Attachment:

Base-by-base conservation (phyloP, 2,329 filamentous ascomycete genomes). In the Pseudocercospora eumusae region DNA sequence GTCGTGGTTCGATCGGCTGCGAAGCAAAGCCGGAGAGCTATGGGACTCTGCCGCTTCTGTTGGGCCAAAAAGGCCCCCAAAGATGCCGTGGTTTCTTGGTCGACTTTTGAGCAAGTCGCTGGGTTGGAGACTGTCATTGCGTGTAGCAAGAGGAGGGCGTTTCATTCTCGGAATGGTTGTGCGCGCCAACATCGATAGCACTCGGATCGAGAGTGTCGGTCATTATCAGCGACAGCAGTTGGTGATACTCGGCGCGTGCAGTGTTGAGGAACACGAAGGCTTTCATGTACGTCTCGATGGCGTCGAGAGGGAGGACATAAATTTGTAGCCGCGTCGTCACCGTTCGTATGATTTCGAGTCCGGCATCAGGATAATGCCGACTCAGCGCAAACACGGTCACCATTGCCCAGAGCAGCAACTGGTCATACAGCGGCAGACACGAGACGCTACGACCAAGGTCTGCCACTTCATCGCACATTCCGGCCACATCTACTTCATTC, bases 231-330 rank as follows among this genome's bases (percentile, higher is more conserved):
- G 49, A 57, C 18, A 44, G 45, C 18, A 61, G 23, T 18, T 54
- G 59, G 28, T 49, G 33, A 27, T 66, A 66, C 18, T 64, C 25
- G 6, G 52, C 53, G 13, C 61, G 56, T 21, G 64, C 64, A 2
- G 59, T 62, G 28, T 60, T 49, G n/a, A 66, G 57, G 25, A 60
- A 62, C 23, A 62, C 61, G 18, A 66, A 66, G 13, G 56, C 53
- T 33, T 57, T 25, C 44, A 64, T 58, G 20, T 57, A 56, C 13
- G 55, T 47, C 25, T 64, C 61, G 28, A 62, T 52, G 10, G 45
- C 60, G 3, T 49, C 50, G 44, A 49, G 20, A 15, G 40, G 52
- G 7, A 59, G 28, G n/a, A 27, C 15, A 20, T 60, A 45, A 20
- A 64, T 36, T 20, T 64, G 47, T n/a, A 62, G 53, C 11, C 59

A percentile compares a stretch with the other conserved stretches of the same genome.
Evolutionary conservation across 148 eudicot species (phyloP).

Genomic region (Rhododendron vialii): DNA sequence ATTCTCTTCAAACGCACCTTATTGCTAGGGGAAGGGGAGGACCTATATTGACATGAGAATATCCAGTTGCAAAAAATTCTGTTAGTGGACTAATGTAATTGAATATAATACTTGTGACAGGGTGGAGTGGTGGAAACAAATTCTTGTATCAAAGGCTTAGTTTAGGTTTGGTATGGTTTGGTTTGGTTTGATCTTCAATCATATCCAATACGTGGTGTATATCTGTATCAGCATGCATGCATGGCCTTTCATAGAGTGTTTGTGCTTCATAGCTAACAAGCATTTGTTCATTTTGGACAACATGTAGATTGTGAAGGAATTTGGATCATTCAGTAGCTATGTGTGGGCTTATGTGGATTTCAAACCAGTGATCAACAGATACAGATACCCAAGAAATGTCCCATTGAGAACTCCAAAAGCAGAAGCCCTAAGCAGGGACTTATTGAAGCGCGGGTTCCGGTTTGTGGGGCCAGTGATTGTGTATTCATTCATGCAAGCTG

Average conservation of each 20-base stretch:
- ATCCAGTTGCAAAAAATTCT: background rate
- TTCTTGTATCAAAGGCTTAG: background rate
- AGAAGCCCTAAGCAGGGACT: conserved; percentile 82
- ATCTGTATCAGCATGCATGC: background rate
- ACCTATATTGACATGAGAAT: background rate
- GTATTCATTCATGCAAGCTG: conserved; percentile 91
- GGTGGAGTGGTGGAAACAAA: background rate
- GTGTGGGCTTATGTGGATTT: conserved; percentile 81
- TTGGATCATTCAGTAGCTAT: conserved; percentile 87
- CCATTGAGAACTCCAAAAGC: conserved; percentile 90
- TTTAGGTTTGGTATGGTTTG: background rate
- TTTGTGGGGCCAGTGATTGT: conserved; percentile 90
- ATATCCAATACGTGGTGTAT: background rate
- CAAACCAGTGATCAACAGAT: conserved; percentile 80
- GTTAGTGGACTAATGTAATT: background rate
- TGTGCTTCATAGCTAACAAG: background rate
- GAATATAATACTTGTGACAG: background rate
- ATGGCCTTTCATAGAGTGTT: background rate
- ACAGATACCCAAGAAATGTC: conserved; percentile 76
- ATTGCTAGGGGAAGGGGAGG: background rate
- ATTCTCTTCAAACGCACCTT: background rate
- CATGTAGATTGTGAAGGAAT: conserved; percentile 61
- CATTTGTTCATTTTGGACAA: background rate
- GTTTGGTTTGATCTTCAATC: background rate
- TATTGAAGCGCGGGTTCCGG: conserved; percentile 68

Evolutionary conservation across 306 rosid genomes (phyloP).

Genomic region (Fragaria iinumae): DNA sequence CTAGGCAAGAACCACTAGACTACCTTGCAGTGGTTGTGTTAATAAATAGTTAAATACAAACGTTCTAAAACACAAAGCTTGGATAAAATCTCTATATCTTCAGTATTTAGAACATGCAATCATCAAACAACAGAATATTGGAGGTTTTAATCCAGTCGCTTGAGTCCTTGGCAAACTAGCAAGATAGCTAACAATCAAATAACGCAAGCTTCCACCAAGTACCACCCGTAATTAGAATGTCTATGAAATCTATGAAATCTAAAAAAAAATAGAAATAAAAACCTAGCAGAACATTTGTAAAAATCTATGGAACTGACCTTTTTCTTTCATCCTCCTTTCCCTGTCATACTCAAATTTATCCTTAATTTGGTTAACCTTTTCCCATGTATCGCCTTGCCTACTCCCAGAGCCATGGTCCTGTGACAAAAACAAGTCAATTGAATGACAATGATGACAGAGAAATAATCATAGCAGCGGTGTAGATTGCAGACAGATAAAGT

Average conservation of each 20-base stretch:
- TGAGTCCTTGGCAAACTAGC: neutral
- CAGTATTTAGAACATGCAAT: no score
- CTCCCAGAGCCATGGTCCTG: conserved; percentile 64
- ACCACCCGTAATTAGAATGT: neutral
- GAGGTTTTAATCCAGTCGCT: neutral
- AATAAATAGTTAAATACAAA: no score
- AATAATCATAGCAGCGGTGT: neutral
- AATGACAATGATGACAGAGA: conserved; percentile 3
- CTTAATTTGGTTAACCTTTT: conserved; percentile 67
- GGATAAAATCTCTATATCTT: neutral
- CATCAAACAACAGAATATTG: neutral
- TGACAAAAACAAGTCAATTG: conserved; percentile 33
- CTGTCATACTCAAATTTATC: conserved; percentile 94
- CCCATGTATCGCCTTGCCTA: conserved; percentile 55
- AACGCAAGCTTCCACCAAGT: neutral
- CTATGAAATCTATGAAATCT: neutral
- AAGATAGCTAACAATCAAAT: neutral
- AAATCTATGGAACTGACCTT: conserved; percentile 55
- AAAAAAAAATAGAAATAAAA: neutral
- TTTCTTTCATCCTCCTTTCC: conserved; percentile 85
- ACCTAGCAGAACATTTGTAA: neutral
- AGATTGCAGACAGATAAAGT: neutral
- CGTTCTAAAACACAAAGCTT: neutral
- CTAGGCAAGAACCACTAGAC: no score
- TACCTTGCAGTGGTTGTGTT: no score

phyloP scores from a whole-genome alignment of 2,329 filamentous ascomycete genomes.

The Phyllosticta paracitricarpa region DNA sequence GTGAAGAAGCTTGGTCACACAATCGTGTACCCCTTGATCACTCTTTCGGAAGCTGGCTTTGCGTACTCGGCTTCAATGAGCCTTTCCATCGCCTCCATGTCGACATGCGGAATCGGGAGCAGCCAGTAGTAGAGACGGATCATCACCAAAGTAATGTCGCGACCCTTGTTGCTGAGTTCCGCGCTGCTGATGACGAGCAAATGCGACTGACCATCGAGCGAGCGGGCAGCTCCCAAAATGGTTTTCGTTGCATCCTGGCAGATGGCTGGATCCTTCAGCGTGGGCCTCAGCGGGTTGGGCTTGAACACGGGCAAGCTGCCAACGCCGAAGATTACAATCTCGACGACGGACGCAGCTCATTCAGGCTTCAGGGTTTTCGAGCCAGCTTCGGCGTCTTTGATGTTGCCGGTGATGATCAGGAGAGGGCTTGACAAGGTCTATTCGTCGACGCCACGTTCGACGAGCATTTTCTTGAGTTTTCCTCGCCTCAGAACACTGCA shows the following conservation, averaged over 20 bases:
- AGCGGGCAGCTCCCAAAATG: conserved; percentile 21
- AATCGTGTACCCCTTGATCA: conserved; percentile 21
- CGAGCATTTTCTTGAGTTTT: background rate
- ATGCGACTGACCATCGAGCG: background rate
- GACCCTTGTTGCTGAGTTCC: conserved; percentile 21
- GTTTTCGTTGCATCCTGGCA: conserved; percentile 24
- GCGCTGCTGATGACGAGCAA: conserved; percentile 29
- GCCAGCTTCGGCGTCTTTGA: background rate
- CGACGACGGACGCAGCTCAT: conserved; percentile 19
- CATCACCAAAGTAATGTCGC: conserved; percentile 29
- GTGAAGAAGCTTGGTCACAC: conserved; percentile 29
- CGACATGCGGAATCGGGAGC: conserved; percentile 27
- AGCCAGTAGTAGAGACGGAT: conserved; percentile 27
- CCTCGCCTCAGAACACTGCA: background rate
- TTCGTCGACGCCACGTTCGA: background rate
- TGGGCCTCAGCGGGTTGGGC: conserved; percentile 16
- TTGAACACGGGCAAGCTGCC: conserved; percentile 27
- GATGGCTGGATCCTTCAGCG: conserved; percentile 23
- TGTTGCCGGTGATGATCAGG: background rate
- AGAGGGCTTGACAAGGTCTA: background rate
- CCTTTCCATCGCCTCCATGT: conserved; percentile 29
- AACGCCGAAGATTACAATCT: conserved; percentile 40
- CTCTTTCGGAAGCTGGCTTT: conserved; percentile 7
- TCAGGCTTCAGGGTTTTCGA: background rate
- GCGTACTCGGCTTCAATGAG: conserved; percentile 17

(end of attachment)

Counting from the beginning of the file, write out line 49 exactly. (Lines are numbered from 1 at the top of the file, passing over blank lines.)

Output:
- AATAAATAGTTAAATACAAA: no score